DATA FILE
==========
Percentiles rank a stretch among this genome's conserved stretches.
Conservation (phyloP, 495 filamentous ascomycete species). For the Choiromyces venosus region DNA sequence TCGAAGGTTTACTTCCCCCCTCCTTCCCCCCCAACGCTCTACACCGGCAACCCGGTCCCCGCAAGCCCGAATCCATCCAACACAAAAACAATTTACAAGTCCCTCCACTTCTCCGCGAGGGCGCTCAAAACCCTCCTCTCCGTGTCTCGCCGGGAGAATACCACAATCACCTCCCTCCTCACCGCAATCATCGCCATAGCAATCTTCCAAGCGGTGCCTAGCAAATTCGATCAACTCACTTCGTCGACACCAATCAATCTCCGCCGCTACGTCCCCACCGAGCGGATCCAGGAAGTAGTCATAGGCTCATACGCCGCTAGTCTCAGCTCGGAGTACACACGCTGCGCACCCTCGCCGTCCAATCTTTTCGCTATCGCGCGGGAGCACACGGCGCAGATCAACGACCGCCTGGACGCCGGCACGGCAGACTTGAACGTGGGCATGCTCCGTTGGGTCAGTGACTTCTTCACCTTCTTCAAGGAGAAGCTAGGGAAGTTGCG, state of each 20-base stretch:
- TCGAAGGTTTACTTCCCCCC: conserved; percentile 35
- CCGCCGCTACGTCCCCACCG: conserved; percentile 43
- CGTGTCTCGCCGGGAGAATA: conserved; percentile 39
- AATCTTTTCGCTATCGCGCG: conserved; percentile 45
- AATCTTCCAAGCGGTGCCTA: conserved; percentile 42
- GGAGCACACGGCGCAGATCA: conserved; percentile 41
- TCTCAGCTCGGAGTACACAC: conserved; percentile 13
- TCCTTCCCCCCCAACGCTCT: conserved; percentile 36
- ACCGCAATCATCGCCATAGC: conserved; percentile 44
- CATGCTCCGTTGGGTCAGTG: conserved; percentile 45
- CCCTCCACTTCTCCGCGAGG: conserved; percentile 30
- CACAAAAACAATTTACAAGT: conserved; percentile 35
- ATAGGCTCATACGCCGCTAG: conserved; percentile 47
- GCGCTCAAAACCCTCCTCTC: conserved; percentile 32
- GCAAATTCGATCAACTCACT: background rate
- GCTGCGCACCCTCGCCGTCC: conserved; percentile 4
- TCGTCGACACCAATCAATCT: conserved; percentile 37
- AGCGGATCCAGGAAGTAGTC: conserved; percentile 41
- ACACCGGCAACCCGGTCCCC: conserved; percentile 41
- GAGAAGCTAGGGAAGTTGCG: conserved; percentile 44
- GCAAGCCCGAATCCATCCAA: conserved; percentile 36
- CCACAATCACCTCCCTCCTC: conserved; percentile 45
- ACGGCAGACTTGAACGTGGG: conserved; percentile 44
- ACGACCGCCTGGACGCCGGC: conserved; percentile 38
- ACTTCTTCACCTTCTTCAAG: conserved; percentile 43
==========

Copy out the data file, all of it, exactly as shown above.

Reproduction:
Percentiles rank a stretch among this genome's conserved stretches.
Conservation (phyloP, 495 filamentous ascomycete species). For the Choiromyces venosus region DNA sequence TCGAAGGTTTACTTCCCCCCTCCTTCCCCCCCAACGCTCTACACCGGCAACCCGGTCCCCGCAAGCCCGAATCCATCCAACACAAAAACAATTTACAAGTCCCTCCACTTCTCCGCGAGGGCGCTCAAAACCCTCCTCTCCGTGTCTCGCCGGGAGAATACCACAATCACCTCCCTCCTCACCGCAATCATCGCCATAGCAATCTTCCAAGCGGTGCCTAGCAAATTCGATCAACTCACTTCGTCGACACCAATCAATCTCCGCCGCTACGTCCCCACCGAGCGGATCCAGGAAGTAGTCATAGGCTCATACGCCGCTAGTCTCAGCTCGGAGTACACACGCTGCGCACCCTCGCCGTCCAATCTTTTCGCTATCGCGCGGGAGCACACGGCGCAGATCAACGACCGCCTGGACGCCGGCACGGCAGACTTGAACGTGGGCATGCTCCGTTGGGTCAGTGACTTCTTCACCTTCTTCAAGGAGAAGCTAGGGAAGTTGCG, state of each 20-base stretch:
- TCGAAGGTTTACTTCCCCCC: conserved; percentile 35
- CCGCCGCTACGTCCCCACCG: conserved; percentile 43
- CGTGTCTCGCCGGGAGAATA: conserved; percentile 39
- AATCTTTTCGCTATCGCGCG: conserved; percentile 45
- AATCTTCCAAGCGGTGCCTA: conserved; percentile 42
- GGAGCACACGGCGCAGATCA: conserved; percentile 41
- TCTCAGCTCGGAGTACACAC: conserved; percentile 13
- TCCTTCCCCCCCAACGCTCT: conserved; percentile 36
- ACCGCAATCATCGCCATAGC: conserved; percentile 44
- CATGCTCCGTTGGGTCAGTG: conserved; percentile 45
- CCCTCCACTTCTCCGCGAGG: conserved; percentile 30
- CACAAAAACAATTTACAAGT: conserved; percentile 35
- ATAGGCTCATACGCCGCTAG: conserved; percentile 47
- GCGCTCAAAACCCTCCTCTC: conserved; percentile 32
- GCAAATTCGATCAACTCACT: background rate
- GCTGCGCACCCTCGCCGTCC: conserved; percentile 4
- TCGTCGACACCAATCAATCT: conserved; percentile 37
- AGCGGATCCAGGAAGTAGTC: conserved; percentile 41
- ACACCGGCAACCCGGTCCCC: conserved; percentile 41
- GAGAAGCTAGGGAAGTTGCG: conserved; percentile 44
- GCAAGCCCGAATCCATCCAA: conserved; percentile 36
- CCACAATCACCTCCCTCCTC: conserved; percentile 45
- ACGGCAGACTTGAACGTGGG: conserved; percentile 44
- ACGACCGCCTGGACGCCGGC: conserved; percentile 38
- ACTTCTTCACCTTCTTCAAG: conserved; percentile 43